Democracy is not inherently good, and Channing explains why representative government even matters at all from the perspective of liberty – something American liberty lovers, and liberty lovers around the world ought not forget.

The great argument in favor of representative institutions is, that a people’s rights are safest in their own hands, and should never be surrendered to an irresponsible power. Rights, Rights, lie at the foundation of a popular government; and when this betrays them, the wrong is more aggravated than when they are crushed by despotism.”

If a people lose the ability to withdraw consent from a governmental system, then that system is not consistent with liberty. The degree to which a government relies on voluntary consent rather than coercion, is the degree to which it is consistent with liberty. Wherever one stands on the spectrum of support for state power, this principle is true. A government can always be either more free or less free than it presently is simply by becoming less or more coercive in achieving its ends.


Channing concludes with his most powerful argument against the holding of men as property. He assumes, as always, the equality of men in determining for themselves what is right. However, he also injects his own aspirational hopes for how men should use their moral agency, as part of his subjective interpretation of what men are by nature. In contrast to modern day progressive politics, Channing’s desire for society to improve is based on hopeful aspiration combined with persuasion, through appealing to a common hope in equally morally sovereign fellow human beings. By emphasizing the moral sovereignty of human beings – himself counted among them – he obliterates any possible argument that defends slavery.

I come now to what is to my own mind the great argument against seizing and using a man as property. He cannot be property in the sight of God and justice, because he is a Rational, Moral, Immortal Being; because [he is] created in God’s image, and therefore in the highest sense his child; because created to unfold Godlike faculties, and to govern himself by a Divine Law written on his heart, and republished in God’s Word.

Into every human being God has breathed an immortal spirit more precious than the whole outward creation. No earthly or celestial language can exaggerate the worth of a human being. No matter how obscure his condition. Thought, Reason, Conscience, the capacity of Virtue, the capacity of Christian Love, an Immortal Destiny, an intimate moral connexion with God,—here are attributes of our common humanity which reduce to insignificance all outward distinctions, and make every human being unspeakably dear to his Maker.

The capacity of Improvement allies him to the more instructed of his race, and places within his reach the knowledge and happiness of higher worlds. Every human being has in him the germ of the greatest Idea in the universe, the Idea of God; and to unfold this is the end of his existence. Every human being has in his breast the elements of that Divine, Everlasting Law, which the highest orders of the creation obey. He has the Idea of Duty; and to unfold, revere, obey this is the very purpose for which life was given. Every human being has the Idea of what is meant by that word, Truth; that is, he sees, however dimly, the great object of Divine and created intelligence, and is capable of ever-enlarging perceptions of Truth. Every human being has affections, which may be purified and expanded into a Sublime Love. He has, too, the Idea of Happiness, and a thirst for it which cannot be appeased. Such is our nature. Wherever we see a man, we see the possessor of these great capacities. Did God make such a being to be owned as a tree or a brute? How plainly was he made to exercise, unfold, improve his highest powers, made for a moral, spiritual good! and how is he wronged, and his Creator opposed, when he is forced and broken into a tool to another’s physical enjoyment!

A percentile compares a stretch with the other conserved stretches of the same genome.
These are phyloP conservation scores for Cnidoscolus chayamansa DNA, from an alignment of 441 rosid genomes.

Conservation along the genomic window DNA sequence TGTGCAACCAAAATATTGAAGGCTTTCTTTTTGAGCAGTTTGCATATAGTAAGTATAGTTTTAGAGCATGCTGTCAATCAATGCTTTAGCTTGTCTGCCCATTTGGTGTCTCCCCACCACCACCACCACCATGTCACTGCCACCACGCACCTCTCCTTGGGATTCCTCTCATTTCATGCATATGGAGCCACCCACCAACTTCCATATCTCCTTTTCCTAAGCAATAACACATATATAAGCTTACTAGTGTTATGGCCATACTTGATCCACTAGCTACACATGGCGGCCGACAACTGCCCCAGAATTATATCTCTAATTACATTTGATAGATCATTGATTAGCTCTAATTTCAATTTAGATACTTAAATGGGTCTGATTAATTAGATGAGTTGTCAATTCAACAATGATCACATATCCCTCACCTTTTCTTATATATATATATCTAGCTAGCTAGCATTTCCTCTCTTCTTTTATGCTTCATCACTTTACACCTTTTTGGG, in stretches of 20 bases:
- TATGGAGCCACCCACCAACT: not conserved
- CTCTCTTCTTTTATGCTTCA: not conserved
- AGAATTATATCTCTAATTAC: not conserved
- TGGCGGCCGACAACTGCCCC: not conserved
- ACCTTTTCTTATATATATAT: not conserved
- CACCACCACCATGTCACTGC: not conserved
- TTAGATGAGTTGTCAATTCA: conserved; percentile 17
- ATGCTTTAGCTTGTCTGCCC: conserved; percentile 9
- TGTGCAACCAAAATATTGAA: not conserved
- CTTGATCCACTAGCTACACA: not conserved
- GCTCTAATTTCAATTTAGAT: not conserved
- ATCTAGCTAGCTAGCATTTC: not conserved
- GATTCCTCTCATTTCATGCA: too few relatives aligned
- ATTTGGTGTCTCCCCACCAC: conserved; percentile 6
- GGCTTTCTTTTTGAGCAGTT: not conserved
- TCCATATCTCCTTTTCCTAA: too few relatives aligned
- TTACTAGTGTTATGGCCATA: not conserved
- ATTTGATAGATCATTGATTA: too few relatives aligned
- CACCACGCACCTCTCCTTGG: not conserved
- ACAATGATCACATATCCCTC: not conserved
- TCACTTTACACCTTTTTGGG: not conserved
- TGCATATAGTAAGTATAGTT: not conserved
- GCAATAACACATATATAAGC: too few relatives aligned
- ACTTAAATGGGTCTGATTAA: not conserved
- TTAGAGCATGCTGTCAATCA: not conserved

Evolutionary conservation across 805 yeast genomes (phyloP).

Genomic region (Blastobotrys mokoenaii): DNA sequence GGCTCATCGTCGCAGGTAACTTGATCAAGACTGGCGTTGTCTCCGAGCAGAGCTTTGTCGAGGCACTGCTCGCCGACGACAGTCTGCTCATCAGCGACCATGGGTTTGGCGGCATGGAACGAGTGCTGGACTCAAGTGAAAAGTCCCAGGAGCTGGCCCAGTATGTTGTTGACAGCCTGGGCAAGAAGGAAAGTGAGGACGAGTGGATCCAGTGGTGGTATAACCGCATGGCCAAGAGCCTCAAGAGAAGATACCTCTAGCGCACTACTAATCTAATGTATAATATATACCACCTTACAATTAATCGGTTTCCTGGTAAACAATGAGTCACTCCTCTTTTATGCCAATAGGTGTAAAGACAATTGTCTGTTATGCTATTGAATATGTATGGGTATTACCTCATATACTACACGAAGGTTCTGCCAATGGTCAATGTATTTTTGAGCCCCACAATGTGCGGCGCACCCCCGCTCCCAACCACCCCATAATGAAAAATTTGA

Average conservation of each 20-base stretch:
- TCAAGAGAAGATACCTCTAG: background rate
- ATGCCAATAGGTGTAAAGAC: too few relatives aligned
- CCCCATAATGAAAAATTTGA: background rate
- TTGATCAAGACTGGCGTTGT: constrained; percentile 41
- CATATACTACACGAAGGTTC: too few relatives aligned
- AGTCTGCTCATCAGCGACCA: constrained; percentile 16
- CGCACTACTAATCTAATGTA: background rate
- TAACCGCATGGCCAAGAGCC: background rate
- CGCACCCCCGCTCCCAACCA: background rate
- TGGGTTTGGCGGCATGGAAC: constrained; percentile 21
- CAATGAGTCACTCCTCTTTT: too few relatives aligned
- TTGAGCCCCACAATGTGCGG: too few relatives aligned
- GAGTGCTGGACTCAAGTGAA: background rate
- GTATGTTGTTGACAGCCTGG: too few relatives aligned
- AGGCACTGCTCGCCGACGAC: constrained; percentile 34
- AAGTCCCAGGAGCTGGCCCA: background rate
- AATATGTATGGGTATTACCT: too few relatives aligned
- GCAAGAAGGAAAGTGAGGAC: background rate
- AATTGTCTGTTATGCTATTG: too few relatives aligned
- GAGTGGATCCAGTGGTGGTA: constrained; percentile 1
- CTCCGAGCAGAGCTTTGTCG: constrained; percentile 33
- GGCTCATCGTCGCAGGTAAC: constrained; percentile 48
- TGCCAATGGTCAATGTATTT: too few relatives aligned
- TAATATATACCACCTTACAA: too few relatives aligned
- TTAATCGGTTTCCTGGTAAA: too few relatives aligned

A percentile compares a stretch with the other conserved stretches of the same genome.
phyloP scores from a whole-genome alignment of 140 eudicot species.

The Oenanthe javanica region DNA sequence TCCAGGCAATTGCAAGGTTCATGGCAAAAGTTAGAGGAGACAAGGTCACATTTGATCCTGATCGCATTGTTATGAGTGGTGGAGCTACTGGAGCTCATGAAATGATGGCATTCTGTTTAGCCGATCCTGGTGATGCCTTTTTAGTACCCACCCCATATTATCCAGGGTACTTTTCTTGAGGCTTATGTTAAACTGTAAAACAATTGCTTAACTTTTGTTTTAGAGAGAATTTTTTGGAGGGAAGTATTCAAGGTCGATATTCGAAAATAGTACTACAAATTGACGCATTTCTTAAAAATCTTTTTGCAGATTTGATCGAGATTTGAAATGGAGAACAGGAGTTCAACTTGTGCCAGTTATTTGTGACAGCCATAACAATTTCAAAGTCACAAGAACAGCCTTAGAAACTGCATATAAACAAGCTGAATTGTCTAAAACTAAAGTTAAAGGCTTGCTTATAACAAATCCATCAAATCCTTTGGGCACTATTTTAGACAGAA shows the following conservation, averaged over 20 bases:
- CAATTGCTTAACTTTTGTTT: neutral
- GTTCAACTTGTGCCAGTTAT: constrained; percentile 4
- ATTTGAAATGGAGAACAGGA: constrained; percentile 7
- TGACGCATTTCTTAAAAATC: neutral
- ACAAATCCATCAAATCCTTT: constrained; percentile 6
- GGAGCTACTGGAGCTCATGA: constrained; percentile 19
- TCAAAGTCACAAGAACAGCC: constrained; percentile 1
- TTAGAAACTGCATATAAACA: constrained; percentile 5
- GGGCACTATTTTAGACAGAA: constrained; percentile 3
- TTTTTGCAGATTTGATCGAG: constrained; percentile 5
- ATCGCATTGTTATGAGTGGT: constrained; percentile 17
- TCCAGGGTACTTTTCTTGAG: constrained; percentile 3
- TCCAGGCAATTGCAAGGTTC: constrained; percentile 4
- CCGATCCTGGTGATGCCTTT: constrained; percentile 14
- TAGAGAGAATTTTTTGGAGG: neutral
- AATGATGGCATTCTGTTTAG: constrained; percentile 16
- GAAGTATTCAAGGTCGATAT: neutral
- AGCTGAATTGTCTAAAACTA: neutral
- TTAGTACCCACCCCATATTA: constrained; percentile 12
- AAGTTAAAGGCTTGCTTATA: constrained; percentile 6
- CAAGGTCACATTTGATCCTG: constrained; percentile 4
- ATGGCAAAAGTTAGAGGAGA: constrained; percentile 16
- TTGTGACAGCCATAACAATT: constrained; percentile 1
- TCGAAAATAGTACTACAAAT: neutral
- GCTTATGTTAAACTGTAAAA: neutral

Such a being was plainly made for an End in Himself. He is a Person, not a Thing. He is an End, not a mere Instrument or Means. He was made for his own virtue and happiness. Is this end reconcilable with his being held and used as a chattel? The sacrifice of such a being to another’s will, to another’s present, outward, ill-comprehended good, is the greatest violence which can be offered to any creature of God. It is to degrade him from his rank in the universe, to make him a means, not an end, to cast him out from God’s spiritual family into the brutal herd.”

Channing exalts man’s consciousness of morality and hope, invoking what in my opinion is actually a double-edged sword of moral consciousness. A tree or rock has no happiness, no sense of purpose, no agency and consequently no rights. There is no inherent moral crime in chopping a tree or smashing a rock, nor do either protest. Humans, on the other hand, are quite upset when their lives are threatened, and tend to act aggressively to protect their own existence. Humans perceive a meaning to life, and the possibility of happiness. Nevertheless, the human desire to live and the human sense of happiness only exist within the human mind as a subjective assertion, and only matter because human will self-asserts the importance of human life. Take away the subjective human agent, and human life has no meaning. In other words, human life is meaningless until humans assert life’s meaning.